Surge protector secrets you're not supposed to know...
© Paul Quillen 1991-2012
Everyone knows that a surge protector is necessary. It's typically an afterthought when buying a computer, stereo, industrial control panel, or any other expensive electronics.
Most give little thought to it's purchase, simply buying whatever the salesman happens to be pushing. Many times it's only $20. Other times you are steered to a $129 protector. And you see all kinds of "connected-equipment" guarantees. And all kinds of claims about surge and spike performance.
What's really going on? Sit back and buckle up.
You're not going to believe what a scam most of these products are. Virtually all of them are designed incorrectly. That's right. I said designed incorrectly.
But first you need to understand that spikes, those very brief voltages that may go up into the hundreds or thousands of volts will slowly degrade all the solid state devices they hit. If they're strong enough they can destroy solid state devices. Weaker ones degrade the junctions within semiconductors. And these spikes can contaminate your data. They frequently cause unexplained problems that no one can figure out. They're especially hard on networks.
There are two completely different schools of thought on power protection.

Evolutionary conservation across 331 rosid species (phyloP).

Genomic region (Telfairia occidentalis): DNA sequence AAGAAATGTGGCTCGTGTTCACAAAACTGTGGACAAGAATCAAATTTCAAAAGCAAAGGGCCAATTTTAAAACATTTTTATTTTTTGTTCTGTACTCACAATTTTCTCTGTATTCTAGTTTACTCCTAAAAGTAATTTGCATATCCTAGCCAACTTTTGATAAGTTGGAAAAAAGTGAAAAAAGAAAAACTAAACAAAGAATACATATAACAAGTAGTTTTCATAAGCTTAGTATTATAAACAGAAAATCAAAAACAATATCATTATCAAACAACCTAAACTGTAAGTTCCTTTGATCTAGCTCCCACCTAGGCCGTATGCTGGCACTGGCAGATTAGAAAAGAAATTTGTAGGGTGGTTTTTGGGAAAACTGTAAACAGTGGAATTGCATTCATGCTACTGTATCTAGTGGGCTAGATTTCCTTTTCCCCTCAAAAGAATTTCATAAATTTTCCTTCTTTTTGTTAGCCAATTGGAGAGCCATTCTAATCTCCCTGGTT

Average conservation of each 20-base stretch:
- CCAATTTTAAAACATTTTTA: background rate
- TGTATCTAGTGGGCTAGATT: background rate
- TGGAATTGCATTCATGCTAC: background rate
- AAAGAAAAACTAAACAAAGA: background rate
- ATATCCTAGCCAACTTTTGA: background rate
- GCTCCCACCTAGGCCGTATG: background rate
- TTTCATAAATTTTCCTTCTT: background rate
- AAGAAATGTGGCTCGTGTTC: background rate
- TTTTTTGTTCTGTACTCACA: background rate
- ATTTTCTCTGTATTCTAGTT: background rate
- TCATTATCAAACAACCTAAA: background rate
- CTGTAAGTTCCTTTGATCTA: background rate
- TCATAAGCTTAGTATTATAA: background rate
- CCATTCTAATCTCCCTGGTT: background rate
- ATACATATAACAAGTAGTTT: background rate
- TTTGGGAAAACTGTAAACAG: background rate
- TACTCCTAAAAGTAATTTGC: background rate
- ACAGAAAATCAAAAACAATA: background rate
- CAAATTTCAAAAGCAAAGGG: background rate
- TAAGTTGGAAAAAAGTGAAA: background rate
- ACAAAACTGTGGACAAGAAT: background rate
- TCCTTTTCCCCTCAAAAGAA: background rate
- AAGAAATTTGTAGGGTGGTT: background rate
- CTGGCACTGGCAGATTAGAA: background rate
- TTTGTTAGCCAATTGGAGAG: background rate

Parallel vs. Series
Parallel just means that the protection devices are placed across the wires. They're connected hot to neutral, hot to ground, and neutral to ground. If there is a spike over a couple of hundred volts, these devices divert it to ground where they claim it does no harm.
Ground means some point on the ground circuit. This is where the problem begins.
Many people erroneously think that ground is ground. It is if you're talking about DC or 60 Hz AC. But it isn't to a spike. Spikes contain high frequency components which can create voltage differences on a ground wire. In other words, the spike can travel through the ground wire and enter your electronic equipment.
Why are surge protectors designed this way? Simple. It's cheap. The most common item used in a parallel type surge protector is an MOV. That stands for Metal Oxide Varistor. These essentially act as a short to high voltages.